i agree with above... there aren't too many upper middle class/middle class areas where blacks live... i think it's because most black people flee the city like the plague was here once they obtain a certain status (for lack of better word)... i am black and all of my family, friends, associates who want a higher standard of living have moved to Jersey and Delaware... some ppl stay but most leave
THAT'S SAD. The best way to spark a change in the city is to stick around to help see those changes through.

If other black people in the city see that YOU CAN make it and not be a thug - they would strive for more. They wouldn't put up with the crime rate b/c it wouldn't be acceptable.

One thing about L.A. is that - you can't get away with a lot of ISH b/c the people in the areas just won't tolerate it.

I LOVE philly. I will always be a philly girl til I die. I just wish our people would see that there is more out there for them and they don't have to move to see it.
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Old 12-05-2007, 09:23 PM
 
8,048 posts, read 18,469,927 times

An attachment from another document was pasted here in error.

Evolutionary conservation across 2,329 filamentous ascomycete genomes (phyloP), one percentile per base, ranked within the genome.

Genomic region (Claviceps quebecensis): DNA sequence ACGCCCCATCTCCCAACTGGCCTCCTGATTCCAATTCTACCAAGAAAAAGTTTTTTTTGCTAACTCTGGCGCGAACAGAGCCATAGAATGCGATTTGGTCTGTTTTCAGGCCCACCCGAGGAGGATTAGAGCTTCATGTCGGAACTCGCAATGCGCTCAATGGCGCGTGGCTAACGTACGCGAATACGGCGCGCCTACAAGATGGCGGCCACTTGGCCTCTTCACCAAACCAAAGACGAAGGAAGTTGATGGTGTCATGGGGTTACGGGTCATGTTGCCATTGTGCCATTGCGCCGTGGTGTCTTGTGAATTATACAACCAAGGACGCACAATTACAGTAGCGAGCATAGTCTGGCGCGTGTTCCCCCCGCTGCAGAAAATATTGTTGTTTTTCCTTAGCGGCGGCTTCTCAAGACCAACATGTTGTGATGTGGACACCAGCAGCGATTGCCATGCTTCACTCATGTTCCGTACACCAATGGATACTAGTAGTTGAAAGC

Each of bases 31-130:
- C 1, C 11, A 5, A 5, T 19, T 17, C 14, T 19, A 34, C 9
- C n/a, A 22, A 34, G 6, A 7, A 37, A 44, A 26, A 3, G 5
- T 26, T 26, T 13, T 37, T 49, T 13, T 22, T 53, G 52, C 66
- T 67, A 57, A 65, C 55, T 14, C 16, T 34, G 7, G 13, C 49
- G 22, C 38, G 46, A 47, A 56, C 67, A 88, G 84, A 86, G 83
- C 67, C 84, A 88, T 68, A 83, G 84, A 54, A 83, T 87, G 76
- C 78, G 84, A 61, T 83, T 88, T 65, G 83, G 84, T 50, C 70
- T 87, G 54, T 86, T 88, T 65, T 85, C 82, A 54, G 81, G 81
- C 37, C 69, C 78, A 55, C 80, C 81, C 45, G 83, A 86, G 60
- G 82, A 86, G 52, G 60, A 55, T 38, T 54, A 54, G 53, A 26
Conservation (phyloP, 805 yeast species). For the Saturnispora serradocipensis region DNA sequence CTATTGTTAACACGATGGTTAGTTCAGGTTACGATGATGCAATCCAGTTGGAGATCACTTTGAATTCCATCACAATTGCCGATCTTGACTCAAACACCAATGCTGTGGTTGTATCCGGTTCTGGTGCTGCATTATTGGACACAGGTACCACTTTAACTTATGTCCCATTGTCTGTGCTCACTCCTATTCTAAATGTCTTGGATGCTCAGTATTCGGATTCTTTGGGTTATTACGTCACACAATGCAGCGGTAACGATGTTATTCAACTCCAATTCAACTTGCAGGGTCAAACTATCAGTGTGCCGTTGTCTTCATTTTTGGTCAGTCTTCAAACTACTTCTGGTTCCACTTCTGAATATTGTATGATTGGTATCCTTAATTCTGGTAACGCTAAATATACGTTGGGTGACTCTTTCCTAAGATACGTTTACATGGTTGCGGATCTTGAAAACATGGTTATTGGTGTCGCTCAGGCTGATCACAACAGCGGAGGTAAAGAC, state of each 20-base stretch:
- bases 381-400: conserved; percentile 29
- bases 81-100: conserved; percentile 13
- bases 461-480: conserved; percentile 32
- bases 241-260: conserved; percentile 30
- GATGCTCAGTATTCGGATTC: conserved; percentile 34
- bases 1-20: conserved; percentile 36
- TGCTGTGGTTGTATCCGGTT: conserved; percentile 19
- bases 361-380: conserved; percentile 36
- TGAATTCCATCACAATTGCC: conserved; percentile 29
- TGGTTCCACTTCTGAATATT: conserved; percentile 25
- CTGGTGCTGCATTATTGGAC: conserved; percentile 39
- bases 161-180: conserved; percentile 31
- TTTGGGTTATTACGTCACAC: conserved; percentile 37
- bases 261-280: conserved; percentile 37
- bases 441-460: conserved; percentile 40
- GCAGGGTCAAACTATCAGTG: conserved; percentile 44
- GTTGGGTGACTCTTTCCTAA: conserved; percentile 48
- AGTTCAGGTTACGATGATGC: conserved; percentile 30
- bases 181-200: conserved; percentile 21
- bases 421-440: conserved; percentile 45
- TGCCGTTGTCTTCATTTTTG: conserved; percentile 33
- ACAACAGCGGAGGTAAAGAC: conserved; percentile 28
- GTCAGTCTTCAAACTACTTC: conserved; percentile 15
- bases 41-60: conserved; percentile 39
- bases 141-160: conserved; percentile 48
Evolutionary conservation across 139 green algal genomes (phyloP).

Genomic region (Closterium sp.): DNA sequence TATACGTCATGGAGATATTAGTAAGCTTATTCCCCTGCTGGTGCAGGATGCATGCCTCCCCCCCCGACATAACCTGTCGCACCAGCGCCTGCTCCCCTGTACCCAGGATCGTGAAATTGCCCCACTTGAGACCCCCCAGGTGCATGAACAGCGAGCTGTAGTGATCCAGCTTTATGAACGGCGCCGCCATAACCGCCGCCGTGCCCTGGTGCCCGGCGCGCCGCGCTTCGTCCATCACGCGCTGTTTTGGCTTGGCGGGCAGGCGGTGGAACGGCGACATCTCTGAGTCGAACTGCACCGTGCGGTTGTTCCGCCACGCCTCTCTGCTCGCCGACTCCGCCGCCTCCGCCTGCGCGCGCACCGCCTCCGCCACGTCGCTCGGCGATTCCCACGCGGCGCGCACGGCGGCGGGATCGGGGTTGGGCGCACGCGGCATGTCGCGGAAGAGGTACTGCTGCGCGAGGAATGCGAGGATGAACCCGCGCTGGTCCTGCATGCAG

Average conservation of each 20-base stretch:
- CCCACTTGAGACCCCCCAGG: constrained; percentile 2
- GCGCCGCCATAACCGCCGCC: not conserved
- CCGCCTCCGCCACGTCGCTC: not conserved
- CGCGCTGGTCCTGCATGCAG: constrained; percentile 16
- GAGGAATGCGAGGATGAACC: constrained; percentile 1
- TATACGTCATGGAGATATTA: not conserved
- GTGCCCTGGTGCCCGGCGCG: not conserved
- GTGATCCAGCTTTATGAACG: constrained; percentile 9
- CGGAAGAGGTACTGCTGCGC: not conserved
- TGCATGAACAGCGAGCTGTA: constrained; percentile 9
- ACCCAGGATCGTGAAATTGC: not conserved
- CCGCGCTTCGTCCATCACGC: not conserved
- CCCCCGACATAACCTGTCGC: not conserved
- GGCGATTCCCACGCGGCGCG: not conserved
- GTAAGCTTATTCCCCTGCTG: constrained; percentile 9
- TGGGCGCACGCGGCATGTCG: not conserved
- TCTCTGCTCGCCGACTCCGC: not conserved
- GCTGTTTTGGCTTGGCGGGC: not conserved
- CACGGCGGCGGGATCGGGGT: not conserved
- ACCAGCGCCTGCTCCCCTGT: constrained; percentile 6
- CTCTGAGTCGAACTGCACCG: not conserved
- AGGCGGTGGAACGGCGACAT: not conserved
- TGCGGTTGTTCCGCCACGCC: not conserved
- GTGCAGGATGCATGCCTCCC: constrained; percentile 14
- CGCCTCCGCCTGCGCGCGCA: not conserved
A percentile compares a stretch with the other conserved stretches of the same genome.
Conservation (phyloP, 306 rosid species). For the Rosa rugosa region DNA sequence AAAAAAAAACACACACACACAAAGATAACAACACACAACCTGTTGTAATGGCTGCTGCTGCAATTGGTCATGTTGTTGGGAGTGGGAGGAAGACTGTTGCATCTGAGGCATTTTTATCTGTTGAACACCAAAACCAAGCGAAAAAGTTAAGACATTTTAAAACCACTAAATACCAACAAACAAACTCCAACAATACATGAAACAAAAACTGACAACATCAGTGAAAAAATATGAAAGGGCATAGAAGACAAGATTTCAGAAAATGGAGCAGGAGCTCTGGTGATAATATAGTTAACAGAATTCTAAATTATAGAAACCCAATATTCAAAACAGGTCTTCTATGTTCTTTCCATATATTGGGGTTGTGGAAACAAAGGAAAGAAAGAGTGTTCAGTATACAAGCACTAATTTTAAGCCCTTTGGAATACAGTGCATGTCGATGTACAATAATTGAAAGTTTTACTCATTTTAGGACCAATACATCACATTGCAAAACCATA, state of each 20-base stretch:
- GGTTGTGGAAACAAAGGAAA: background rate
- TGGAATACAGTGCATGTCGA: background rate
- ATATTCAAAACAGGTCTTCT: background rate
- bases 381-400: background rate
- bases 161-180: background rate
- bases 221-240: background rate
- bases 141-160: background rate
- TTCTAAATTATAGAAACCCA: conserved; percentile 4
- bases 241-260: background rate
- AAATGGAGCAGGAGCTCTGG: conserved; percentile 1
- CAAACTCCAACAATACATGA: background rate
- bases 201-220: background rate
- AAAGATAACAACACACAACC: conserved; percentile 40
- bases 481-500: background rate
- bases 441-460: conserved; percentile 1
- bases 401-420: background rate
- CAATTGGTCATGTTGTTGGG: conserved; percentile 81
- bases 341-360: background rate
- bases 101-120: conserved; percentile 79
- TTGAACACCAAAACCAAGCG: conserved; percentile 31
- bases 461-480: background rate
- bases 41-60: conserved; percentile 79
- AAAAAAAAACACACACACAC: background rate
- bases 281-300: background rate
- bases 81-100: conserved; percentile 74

Reputation: 2738
Quote:
Originally Posted by jaeidiaz View Post
Well, I visit every year. I used to live in Philly - I was born there. I just happen to live in LA now, but I come very very often. I just don't stay long enough to really review the neighborhoods.

I - again - love the diversity in L.A. I went to school with black people, Mexicans, Armenians, Caucasians, Asians, etc. They were celebrities, poor, middle class, no class and it was great b/c I made some awesome friends and I think I am a better person because of it.

I just want to live in a place where my children can be happy and have those same experiences. I want them to meet and make friends with those with different backgrounds and social status'.
In terms of the workforce and after-hours socializing, Center City is about as diverse as it gets. If you're looking to start a family and want to remain in the city, I'd strongly recommend West Mount Airy for its diversity, as I mentioned earlier. It's unfortunate that this area isn't more integrated - the vast majority of city residents, save the Northeast, are united with their Democratic votes - but sadly it's not a unique phenomenon with cities big and small.